CRANBURY, N.J. -- Starbucks' coffee at a rest stop on the Jersey Turnpike. Free access to the Internet when you pull off Exit 8A South. Flowers in the restroom. Can a Pokemon convention along this stretch of Interstate 95 be far behind?
If the New Jersey Turnpike offers a glimpse into today's motorist, then travelers want more than a place to stop and fill the tank or grab a bite to eat. If the future of America can be glimpsed on the 148-mile highway -- as two Jersey cultural historians contend -- then the future is the Molly Pitcher Travel Plaza and Tristen Kwan.
Kwan is hunched over a computer terminal at the plaza's Internet Kiosk. His bus tour to Washington, D.C., has stopped for lunch. Kwan spots the four computer terminals and takes a seat. But he's not checking his e-mail. Stocks are still being bought and sold on Wall Street. The day trader has one question in mind: "Did I make any money today?"
The answer is yes.
"Of course, I'm happy," says the 25-year-old, who has checked the performance of several Internet retailers and mutual funds during his lunch-hour stop.
"This is great," he says of the free Internet access. "I left my computer at home."
The bland, 1950s-style turnpike rest stops are going the way of the Corvair. In the year 2000, Host Marriott Services, the operator of the New Jersey Turnpike rest stops, is embarking on a $25 million renovation of the remaining 11 service areas. The prototype is the Molly Pitcher plaza, a consumer-friendly travel stopover designed according to motorists' wants and needs.
And travelers surveyed by Host Marriott say they want gourmet coffee, brand-name foods, self-flushing toilets, books on tape, upscale pizza, services for businessmen -- such as table-side telephones in restaurants and free Internet access.
"When the road is completely redone, there will some type of gourmet coffee at every location," said Tommie Sanders, a Marriott company executive who oversees the turnpike rest stop operations. "People's tastes have changed. Maxwell's [House] is a good coffee, but they want a choice."
Paul and Jan Francer travel the turnpike twice a year, on their way to their winter home in Lakeworth, Fla., and back to Needham, Mass., for the summer. Yesterday, they were headed south. Nature called as the signs for the Molly Pitcher plaza loomed ahead.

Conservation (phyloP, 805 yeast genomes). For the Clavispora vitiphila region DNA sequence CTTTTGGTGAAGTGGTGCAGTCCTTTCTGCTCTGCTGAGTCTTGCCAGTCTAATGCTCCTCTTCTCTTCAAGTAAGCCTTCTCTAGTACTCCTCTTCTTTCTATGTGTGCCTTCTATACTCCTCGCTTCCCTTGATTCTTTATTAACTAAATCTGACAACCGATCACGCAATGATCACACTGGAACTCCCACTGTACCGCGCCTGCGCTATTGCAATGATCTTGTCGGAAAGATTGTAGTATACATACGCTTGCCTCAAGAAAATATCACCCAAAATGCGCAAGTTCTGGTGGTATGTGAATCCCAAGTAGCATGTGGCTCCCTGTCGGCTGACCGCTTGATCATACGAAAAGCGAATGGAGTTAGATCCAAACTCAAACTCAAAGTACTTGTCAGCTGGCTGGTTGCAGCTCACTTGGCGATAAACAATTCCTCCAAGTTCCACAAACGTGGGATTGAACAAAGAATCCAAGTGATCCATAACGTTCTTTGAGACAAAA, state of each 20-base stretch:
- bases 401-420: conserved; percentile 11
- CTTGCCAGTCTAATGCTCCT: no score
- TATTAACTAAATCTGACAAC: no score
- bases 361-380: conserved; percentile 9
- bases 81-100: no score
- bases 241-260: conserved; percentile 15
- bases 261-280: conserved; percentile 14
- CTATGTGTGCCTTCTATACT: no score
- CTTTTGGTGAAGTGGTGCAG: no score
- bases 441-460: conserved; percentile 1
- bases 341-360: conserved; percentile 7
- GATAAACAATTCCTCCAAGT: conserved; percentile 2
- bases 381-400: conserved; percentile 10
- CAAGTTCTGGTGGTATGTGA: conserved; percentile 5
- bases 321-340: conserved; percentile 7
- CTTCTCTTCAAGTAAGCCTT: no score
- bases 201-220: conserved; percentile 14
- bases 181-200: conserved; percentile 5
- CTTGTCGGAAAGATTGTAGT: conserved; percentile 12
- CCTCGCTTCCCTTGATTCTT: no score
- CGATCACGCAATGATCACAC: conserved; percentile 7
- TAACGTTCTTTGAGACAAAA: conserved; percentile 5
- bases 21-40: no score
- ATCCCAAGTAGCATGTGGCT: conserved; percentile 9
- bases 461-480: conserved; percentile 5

The couple were pleased at what they found inside the renovated brick building with its columns and aqua-colored canopies. A painting of Molly Pitcher adorns the entrance along with a history of the Revolutionary War heroine.
"Amazing," Jan Francer said of the free Internet access. "It's progress."
Her husband left with a good feeling about New Jersey, often the butt of jokes because of the turnpike's odorous northern industrial stretch.
"You're in a state that makes you feel welcome," he said.
Not everyone is wowed. Trucker Jack Parker, 55, of Lester, Pa., has no interest in the additional amenities: "You answer the call to Mother Nature. You get a cup of coffee. And you're back on the road."
Linda Sloginski stood before the big lighted map in the travel plaza, trying to find the quickest way from the turnpike to New Jersey Route 31.
"I'm going to end up sitting in traffic," the 29-year-old said as she cradled her 2-year-old daughter, Lil, in her arms. "But that's Thanksgiving."
This four-day holiday weekend, turnpike officials expect 6 million motorists to traverse the highway.
A decade ago, New Jersey cultural historian Angus K. Gillespie described the New Jersey Turnpike as "the most heavily traveled roadway in America."
"If you wanted to see the future of America, you could look at the New Jersey Turnpike," he said in his 1989 book, "Looking for America on the New Jersey Turnpike."
The Rutgers University professor says that what has changed is the turnpike authority's attitude toward its customers.
"In the past, the turnpike authority did not go out of their way to render service, perhaps because they felt they had a monopoly and they didn't have to render service," he said.
"Rendering more service in these renovated service centers yields more revenue. People are more willing to spend more in a more pleasant environment."
Dean Dzurenko, the general manager at the Pitcher plaza, said Marriott "wants to make these areas a travel destination spot. During the holidays, this may be an annual location for them."
Travelers can pick up a souvenir of New Jersey, whether it's a coffee mug, a bottle of hot sauce or a red sweat shirt that says: "Even when we're miles apart we'll always be close at heart."
There's a wall of munchies for the long-distance snacker. Beanie Baby collectors can add to their menageries. The travel plaza operators also maintain a varied stock of traveling necessities -- packets of Pepto-Bismol, Midol and Dramamine. But there are vestiges of the old stock in trade -- sewing kits, rain bonnets, bobby pins, even a 25-cent weight machine.
The Internet kiosk is among the plaza's biggest draws. The Colorado company that manufactures the Get2Net terminals says the four Molly Pitcher computers are among the busiest of the 152 units it has in airports and travel plazas across the country.
"We get an average of 20 users per terminal per day," said Tammy Shriner, a vice president of Get2Net.
Josh Young, a 16-year-old from Bristol, Conn., took his shot at the Net yesterday. His family had stopped at Molly Pitcher on its way to South Carolina.
"I go on the Internet more than I talk on the phone," said the teen-ager, who maintains three e-mail addresses.
"This is all free, so it's cool. You can check anything. You can go to SportsLine or Fox Sport. There you go," he said, as he clicked onto another sports site. "The NFL Madden. The Turkey Leg Award. Everything."
As he scrolled through a story about the Boston Celtics, the teen-ager looked up suddenly and scanned the plaza area. "Uh oh! I think my dad left."